NewsLocal News


Anne Arundel County Board of Education votes to reopen schools next month, as hundreds of teachers protest the plan

Posted at 10:56 PM, Oct 07, 2020
and last updated 2020-10-08 08:54:11-04

ANNE ARUNDEL COUNTY, Md. — The Anne Arundel County Board of Education voted 5-3 in favor of a hybrid plan to reopen schools, as hundreds of teachers protested calling the plan unsafe.

Under the plan, teachers would return to the classroom on Nov. 2nd. Students in ECI and pre-K to second grade would return to school on November 16th. Kids in third to fifth grade will return on Nov. 30th

Students would return for two days a week, on Monday and Tuesdays or Thursdays and Fridays, while continuing virtual learning three days a week.

The vote came as the Teachers Association of Anne Arundel County held a car caravan rally to protest the district's reopening plan.

Hundreds of concerned teachers drove to the board of education building, honking their horns, displaying their signs and showing their displeasure for a plan they believe will put students and teachers at risk.

Russell Leone, who is the president of the Teachers Association of Anne Arundel County, said they're concerned if the district will be able to enforce CDC guidelines and protect everyone from COVID-19.

“We are really advocating for the school system to have clearer and enforceable guidelines before opening our schools back up," Leone said.

Teachers are also disappointed the board didn't include them in the conversation to craft a plan to open schools safely.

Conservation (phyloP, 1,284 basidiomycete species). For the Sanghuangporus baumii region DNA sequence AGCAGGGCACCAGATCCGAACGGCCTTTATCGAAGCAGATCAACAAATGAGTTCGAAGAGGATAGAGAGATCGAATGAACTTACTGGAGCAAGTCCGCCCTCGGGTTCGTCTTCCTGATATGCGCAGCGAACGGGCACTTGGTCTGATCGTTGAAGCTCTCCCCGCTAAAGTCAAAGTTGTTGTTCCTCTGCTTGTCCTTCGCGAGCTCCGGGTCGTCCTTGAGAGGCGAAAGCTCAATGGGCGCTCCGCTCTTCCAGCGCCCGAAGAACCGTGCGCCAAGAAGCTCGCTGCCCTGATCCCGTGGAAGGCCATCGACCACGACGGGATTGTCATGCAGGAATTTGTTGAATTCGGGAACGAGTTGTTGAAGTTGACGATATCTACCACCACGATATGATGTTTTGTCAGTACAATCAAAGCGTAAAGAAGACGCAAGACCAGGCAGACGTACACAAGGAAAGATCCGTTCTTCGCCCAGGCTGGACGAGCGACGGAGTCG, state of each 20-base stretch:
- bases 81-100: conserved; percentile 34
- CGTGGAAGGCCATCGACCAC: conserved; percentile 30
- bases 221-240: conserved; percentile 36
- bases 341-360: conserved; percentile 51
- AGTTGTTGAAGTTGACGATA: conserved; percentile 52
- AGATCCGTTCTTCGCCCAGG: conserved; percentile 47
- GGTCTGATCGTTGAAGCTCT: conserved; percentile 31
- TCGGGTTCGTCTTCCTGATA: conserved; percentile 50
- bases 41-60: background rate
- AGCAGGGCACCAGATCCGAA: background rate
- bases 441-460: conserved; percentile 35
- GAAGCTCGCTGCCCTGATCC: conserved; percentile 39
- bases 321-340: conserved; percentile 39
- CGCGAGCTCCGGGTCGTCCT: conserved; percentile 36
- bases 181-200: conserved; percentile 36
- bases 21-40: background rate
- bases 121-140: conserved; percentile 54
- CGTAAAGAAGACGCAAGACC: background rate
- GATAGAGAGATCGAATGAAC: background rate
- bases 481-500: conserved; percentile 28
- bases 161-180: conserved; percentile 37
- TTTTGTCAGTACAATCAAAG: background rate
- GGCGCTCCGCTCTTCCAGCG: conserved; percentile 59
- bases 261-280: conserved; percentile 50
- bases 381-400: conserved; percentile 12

“We want it to be a mutual agreement that we worked on together," Leone said.

Lisa Taylor Soriero wore a hazmat suit to the protest. She's an art teacher for Anne Arundel County Schools. If she goes back, she believes her life will be at risk.

“I weigh 80 pounds. If I get sick, I’m going to die," Soriero said. "It's just not safe."

Julie McClary, who is a special education teacher in the county, said her students who are between ages 3 and 5 won’t be able to wear a mask or social distance.

“It’s just not a feasible or safe environment for them," he said.

Adam Wyndham was not a part of the protest. Wyndham, who has daughter with special needs, wants schools to reopen.

He said virtual learning for his daughter is basically useless.

“I don’t want to go back unsafe either. I do want safe practices," he said. "But, I think the opposite leaving our children at home with no in-person support I think is more damaging."

Parents will have the choice to send their kids back to school or allow them to continue learning remotely for either the semester or the full year. Families must indicate their choice by October 15th, according to the district spokesperson.

In a press release, the district also said, "AACPS will continue to work with the Department of Health and closely monitor the health data to make further decisions on middle school and high school students, with the goal of beginning to bring those students into buildings beginning in mid-December. The school system will also continue to increase the number of students taking part in in-person learning at its developmental centers and specialty sites."